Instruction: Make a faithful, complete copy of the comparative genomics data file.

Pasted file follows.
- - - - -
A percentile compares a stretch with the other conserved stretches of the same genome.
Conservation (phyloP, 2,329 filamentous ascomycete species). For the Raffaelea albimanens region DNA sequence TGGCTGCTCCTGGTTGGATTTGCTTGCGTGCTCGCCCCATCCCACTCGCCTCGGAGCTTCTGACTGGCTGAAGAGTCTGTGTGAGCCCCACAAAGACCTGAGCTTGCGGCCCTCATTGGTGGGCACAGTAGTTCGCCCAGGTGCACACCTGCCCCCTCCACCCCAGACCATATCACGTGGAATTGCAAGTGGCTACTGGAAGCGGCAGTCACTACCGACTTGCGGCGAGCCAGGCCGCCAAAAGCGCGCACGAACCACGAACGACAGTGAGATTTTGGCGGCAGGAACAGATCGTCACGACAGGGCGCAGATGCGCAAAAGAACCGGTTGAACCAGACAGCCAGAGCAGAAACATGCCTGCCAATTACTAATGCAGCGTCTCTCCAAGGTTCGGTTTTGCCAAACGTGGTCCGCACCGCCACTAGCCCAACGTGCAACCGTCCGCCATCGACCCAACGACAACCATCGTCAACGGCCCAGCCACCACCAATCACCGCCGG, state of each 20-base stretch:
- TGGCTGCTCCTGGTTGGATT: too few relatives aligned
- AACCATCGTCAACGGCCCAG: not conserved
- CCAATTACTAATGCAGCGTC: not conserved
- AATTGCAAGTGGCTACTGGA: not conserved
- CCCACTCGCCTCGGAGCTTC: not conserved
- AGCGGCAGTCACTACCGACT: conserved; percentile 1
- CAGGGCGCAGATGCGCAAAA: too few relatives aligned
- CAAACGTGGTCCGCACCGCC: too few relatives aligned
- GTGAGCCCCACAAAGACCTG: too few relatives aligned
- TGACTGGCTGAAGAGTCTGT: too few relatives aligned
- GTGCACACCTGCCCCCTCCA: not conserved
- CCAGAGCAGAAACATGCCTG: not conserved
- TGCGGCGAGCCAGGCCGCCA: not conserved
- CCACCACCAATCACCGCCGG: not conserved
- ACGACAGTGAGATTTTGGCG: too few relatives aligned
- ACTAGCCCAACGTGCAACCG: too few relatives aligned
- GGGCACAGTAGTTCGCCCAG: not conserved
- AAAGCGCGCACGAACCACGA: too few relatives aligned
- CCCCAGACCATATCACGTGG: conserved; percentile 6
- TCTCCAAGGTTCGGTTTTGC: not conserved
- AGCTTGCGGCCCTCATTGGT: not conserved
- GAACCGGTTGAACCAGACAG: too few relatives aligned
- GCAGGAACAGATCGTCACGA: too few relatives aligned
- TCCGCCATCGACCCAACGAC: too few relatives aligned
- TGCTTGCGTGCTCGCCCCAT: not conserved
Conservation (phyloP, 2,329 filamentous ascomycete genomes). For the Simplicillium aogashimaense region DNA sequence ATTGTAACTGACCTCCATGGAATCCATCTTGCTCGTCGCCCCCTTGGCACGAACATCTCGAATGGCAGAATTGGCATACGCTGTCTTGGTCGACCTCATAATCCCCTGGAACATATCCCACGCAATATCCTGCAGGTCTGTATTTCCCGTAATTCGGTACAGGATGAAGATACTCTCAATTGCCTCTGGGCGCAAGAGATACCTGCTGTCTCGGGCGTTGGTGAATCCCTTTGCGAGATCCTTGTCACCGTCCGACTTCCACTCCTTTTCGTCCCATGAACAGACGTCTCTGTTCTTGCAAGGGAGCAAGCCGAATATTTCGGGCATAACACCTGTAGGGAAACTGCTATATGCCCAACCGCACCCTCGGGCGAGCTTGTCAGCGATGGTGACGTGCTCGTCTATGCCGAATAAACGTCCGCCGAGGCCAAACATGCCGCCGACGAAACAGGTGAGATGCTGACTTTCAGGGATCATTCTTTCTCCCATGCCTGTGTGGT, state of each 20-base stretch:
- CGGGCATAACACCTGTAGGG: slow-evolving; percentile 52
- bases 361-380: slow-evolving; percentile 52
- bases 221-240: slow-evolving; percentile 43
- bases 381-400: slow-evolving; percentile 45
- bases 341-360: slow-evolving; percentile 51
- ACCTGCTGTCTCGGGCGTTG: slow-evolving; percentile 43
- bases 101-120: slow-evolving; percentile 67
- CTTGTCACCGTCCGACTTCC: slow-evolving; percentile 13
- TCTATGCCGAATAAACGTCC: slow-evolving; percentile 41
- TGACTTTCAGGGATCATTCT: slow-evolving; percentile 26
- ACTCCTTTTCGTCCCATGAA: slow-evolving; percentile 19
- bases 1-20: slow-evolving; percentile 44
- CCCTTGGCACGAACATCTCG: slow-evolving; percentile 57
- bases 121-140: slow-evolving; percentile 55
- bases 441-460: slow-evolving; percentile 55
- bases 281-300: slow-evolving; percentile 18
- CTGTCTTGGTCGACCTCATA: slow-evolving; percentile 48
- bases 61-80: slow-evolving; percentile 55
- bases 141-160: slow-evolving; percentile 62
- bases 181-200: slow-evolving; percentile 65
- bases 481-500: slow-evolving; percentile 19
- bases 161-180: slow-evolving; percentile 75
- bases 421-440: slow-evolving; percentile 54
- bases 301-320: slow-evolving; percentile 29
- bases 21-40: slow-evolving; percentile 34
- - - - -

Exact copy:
A percentile compares a stretch with the other conserved stretches of the same genome.
Conservation (phyloP, 2,329 filamentous ascomycete species). For the Raffaelea albimanens region DNA sequence TGGCTGCTCCTGGTTGGATTTGCTTGCGTGCTCGCCCCATCCCACTCGCCTCGGAGCTTCTGACTGGCTGAAGAGTCTGTGTGAGCCCCACAAAGACCTGAGCTTGCGGCCCTCATTGGTGGGCACAGTAGTTCGCCCAGGTGCACACCTGCCCCCTCCACCCCAGACCATATCACGTGGAATTGCAAGTGGCTACTGGAAGCGGCAGTCACTACCGACTTGCGGCGAGCCAGGCCGCCAAAAGCGCGCACGAACCACGAACGACAGTGAGATTTTGGCGGCAGGAACAGATCGTCACGACAGGGCGCAGATGCGCAAAAGAACCGGTTGAACCAGACAGCCAGAGCAGAAACATGCCTGCCAATTACTAATGCAGCGTCTCTCCAAGGTTCGGTTTTGCCAAACGTGGTCCGCACCGCCACTAGCCCAACGTGCAACCGTCCGCCATCGACCCAACGACAACCATCGTCAACGGCCCAGCCACCACCAATCACCGCCGG, state of each 20-base stretch:
- TGGCTGCTCCTGGTTGGATT: too few relatives aligned
- AACCATCGTCAACGGCCCAG: not conserved
- CCAATTACTAATGCAGCGTC: not conserved
- AATTGCAAGTGGCTACTGGA: not conserved
- CCCACTCGCCTCGGAGCTTC: not conserved
- AGCGGCAGTCACTACCGACT: conserved; percentile 1
- CAGGGCGCAGATGCGCAAAA: too few relatives aligned
- CAAACGTGGTCCGCACCGCC: too few relatives aligned
- GTGAGCCCCACAAAGACCTG: too few relatives aligned
- TGACTGGCTGAAGAGTCTGT: too few relatives aligned
- GTGCACACCTGCCCCCTCCA: not conserved
- CCAGAGCAGAAACATGCCTG: not conserved
- TGCGGCGAGCCAGGCCGCCA: not conserved
- CCACCACCAATCACCGCCGG: not conserved
- ACGACAGTGAGATTTTGGCG: too few relatives aligned
- ACTAGCCCAACGTGCAACCG: too few relatives aligned
- GGGCACAGTAGTTCGCCCAG: not conserved
- AAAGCGCGCACGAACCACGA: too few relatives aligned
- CCCCAGACCATATCACGTGG: conserved; percentile 6
- TCTCCAAGGTTCGGTTTTGC: not conserved
- AGCTTGCGGCCCTCATTGGT: not conserved
- GAACCGGTTGAACCAGACAG: too few relatives aligned
- GCAGGAACAGATCGTCACGA: too few relatives aligned
- TCCGCCATCGACCCAACGAC: too few relatives aligned
- TGCTTGCGTGCTCGCCCCAT: not conserved
Conservation (phyloP, 2,329 filamentous ascomycete genomes). For the Simplicillium aogashimaense region DNA sequence ATTGTAACTGACCTCCATGGAATCCATCTTGCTCGTCGCCCCCTTGGCACGAACATCTCGAATGGCAGAATTGGCATACGCTGTCTTGGTCGACCTCATAATCCCCTGGAACATATCCCACGCAATATCCTGCAGGTCTGTATTTCCCGTAATTCGGTACAGGATGAAGATACTCTCAATTGCCTCTGGGCGCAAGAGATACCTGCTGTCTCGGGCGTTGGTGAATCCCTTTGCGAGATCCTTGTCACCGTCCGACTTCCACTCCTTTTCGTCCCATGAACAGACGTCTCTGTTCTTGCAAGGGAGCAAGCCGAATATTTCGGGCATAACACCTGTAGGGAAACTGCTATATGCCCAACCGCACCCTCGGGCGAGCTTGTCAGCGATGGTGACGTGCTCGTCTATGCCGAATAAACGTCCGCCGAGGCCAAACATGCCGCCGACGAAACAGGTGAGATGCTGACTTTCAGGGATCATTCTTTCTCCCATGCCTGTGTGGT, state of each 20-base stretch:
- CGGGCATAACACCTGTAGGG: slow-evolving; percentile 52
- bases 361-380: slow-evolving; percentile 52
- bases 221-240: slow-evolving; percentile 43
- bases 381-400: slow-evolving; percentile 45
- bases 341-360: slow-evolving; percentile 51
- ACCTGCTGTCTCGGGCGTTG: slow-evolving; percentile 43
- bases 101-120: slow-evolving; percentile 67
- CTTGTCACCGTCCGACTTCC: slow-evolving; percentile 13
- TCTATGCCGAATAAACGTCC: slow-evolving; percentile 41
- TGACTTTCAGGGATCATTCT: slow-evolving; percentile 26
- ACTCCTTTTCGTCCCATGAA: slow-evolving; percentile 19
- bases 1-20: slow-evolving; percentile 44
- CCCTTGGCACGAACATCTCG: slow-evolving; percentile 57
- bases 121-140: slow-evolving; percentile 55
- bases 441-460: slow-evolving; percentile 55
- bases 281-300: slow-evolving; percentile 18
- CTGTCTTGGTCGACCTCATA: slow-evolving; percentile 48
- bases 61-80: slow-evolving; percentile 55
- bases 141-160: slow-evolving; percentile 62
- bases 181-200: slow-evolving; percentile 65
- bases 481-500: slow-evolving; percentile 19
- bases 161-180: slow-evolving; percentile 75
- bases 421-440: slow-evolving; percentile 54
- bases 301-320: slow-evolving; percentile 29
- bases 21-40: slow-evolving; percentile 34